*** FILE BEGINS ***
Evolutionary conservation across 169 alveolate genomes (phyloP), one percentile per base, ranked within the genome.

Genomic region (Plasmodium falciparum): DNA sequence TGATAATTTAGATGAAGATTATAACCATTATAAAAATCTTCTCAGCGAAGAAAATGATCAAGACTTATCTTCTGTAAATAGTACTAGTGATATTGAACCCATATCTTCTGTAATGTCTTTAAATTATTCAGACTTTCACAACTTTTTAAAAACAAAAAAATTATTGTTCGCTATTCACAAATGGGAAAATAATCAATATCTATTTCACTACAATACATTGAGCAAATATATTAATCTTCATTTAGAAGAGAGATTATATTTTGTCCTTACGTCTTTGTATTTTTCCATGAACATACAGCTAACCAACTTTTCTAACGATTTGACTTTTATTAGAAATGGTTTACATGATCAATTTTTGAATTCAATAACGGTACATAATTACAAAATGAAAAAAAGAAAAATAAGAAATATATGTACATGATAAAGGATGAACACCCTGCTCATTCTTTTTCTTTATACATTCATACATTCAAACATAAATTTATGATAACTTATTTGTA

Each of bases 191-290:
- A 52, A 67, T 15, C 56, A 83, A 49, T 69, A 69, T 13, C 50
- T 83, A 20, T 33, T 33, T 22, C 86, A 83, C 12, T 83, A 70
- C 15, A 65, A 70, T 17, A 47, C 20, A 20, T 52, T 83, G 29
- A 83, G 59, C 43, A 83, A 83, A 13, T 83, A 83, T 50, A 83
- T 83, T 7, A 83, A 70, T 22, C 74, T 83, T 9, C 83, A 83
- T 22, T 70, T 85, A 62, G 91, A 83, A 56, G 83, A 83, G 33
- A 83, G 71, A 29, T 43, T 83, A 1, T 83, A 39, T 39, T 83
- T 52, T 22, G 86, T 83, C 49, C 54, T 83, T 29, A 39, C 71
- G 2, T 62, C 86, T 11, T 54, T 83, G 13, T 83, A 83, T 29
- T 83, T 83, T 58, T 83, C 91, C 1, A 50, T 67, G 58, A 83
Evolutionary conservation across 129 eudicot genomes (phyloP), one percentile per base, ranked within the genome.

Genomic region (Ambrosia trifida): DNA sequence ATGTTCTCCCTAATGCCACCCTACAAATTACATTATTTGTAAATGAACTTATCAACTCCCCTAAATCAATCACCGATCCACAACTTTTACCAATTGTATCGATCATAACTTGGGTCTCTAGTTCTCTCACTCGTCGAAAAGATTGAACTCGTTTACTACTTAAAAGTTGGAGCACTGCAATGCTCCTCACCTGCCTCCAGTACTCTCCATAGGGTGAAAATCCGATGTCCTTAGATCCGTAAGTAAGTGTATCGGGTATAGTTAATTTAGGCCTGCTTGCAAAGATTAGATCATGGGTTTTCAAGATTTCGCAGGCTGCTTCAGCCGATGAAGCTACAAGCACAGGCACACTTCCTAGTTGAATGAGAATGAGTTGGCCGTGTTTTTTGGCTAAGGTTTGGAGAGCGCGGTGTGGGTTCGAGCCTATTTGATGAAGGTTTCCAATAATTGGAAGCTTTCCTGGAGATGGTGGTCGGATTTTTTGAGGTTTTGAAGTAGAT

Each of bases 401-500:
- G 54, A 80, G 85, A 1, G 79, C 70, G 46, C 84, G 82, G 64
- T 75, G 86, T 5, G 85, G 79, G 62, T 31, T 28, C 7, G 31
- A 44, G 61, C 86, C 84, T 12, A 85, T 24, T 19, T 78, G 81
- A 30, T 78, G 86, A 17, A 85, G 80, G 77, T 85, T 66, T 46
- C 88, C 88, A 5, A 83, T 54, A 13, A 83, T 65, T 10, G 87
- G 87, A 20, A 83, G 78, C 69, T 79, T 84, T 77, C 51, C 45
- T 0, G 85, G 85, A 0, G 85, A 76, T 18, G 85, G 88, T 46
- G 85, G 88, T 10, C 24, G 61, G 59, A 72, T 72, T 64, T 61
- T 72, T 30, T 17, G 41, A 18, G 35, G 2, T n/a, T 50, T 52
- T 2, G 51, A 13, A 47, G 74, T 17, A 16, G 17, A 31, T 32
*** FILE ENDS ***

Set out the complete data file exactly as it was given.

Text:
Evolutionary conservation across 169 alveolate genomes (phyloP), one percentile per base, ranked within the genome.

Genomic region (Plasmodium falciparum): DNA sequence TGATAATTTAGATGAAGATTATAACCATTATAAAAATCTTCTCAGCGAAGAAAATGATCAAGACTTATCTTCTGTAAATAGTACTAGTGATATTGAACCCATATCTTCTGTAATGTCTTTAAATTATTCAGACTTTCACAACTTTTTAAAAACAAAAAAATTATTGTTCGCTATTCACAAATGGGAAAATAATCAATATCTATTTCACTACAATACATTGAGCAAATATATTAATCTTCATTTAGAAGAGAGATTATATTTTGTCCTTACGTCTTTGTATTTTTCCATGAACATACAGCTAACCAACTTTTCTAACGATTTGACTTTTATTAGAAATGGTTTACATGATCAATTTTTGAATTCAATAACGGTACATAATTACAAAATGAAAAAAAGAAAAATAAGAAATATATGTACATGATAAAGGATGAACACCCTGCTCATTCTTTTTCTTTATACATTCATACATTCAAACATAAATTTATGATAACTTATTTGTA

Each of bases 191-290:
- A 52, A 67, T 15, C 56, A 83, A 49, T 69, A 69, T 13, C 50
- T 83, A 20, T 33, T 33, T 22, C 86, A 83, C 12, T 83, A 70
- C 15, A 65, A 70, T 17, A 47, C 20, A 20, T 52, T 83, G 29
- A 83, G 59, C 43, A 83, A 83, A 13, T 83, A 83, T 50, A 83
- T 83, T 7, A 83, A 70, T 22, C 74, T 83, T 9, C 83, A 83
- T 22, T 70, T 85, A 62, G 91, A 83, A 56, G 83, A 83, G 33
- A 83, G 71, A 29, T 43, T 83, A 1, T 83, A 39, T 39, T 83
- T 52, T 22, G 86, T 83, C 49, C 54, T 83, T 29, A 39, C 71
- G 2, T 62, C 86, T 11, T 54, T 83, G 13, T 83, A 83, T 29
- T 83, T 83, T 58, T 83, C 91, C 1, A 50, T 67, G 58, A 83
Evolutionary conservation across 129 eudicot genomes (phyloP), one percentile per base, ranked within the genome.

Genomic region (Ambrosia trifida): DNA sequence ATGTTCTCCCTAATGCCACCCTACAAATTACATTATTTGTAAATGAACTTATCAACTCCCCTAAATCAATCACCGATCCACAACTTTTACCAATTGTATCGATCATAACTTGGGTCTCTAGTTCTCTCACTCGTCGAAAAGATTGAACTCGTTTACTACTTAAAAGTTGGAGCACTGCAATGCTCCTCACCTGCCTCCAGTACTCTCCATAGGGTGAAAATCCGATGTCCTTAGATCCGTAAGTAAGTGTATCGGGTATAGTTAATTTAGGCCTGCTTGCAAAGATTAGATCATGGGTTTTCAAGATTTCGCAGGCTGCTTCAGCCGATGAAGCTACAAGCACAGGCACACTTCCTAGTTGAATGAGAATGAGTTGGCCGTGTTTTTTGGCTAAGGTTTGGAGAGCGCGGTGTGGGTTCGAGCCTATTTGATGAAGGTTTCCAATAATTGGAAGCTTTCCTGGAGATGGTGGTCGGATTTTTTGAGGTTTTGAAGTAGAT

Each of bases 401-500:
- G 54, A 80, G 85, A 1, G 79, C 70, G 46, C 84, G 82, G 64
- T 75, G 86, T 5, G 85, G 79, G 62, T 31, T 28, C 7, G 31
- A 44, G 61, C 86, C 84, T 12, A 85, T 24, T 19, T 78, G 81
- A 30, T 78, G 86, A 17, A 85, G 80, G 77, T 85, T 66, T 46
- C 88, C 88, A 5, A 83, T 54, A 13, A 83, T 65, T 10, G 87
- G 87, A 20, A 83, G 78, C 69, T 79, T 84, T 77, C 51, C 45
- T 0, G 85, G 85, A 0, G 85, A 76, T 18, G 85, G 88, T 46
- G 85, G 88, T 10, C 24, G 61, G 59, A 72, T 72, T 64, T 61
- T 72, T 30, T 17, G 41, A 18, G 35, G 2, T n/a, T 50, T 52
- T 2, G 51, A 13, A 47, G 74, T 17, A 16, G 17, A 31, T 32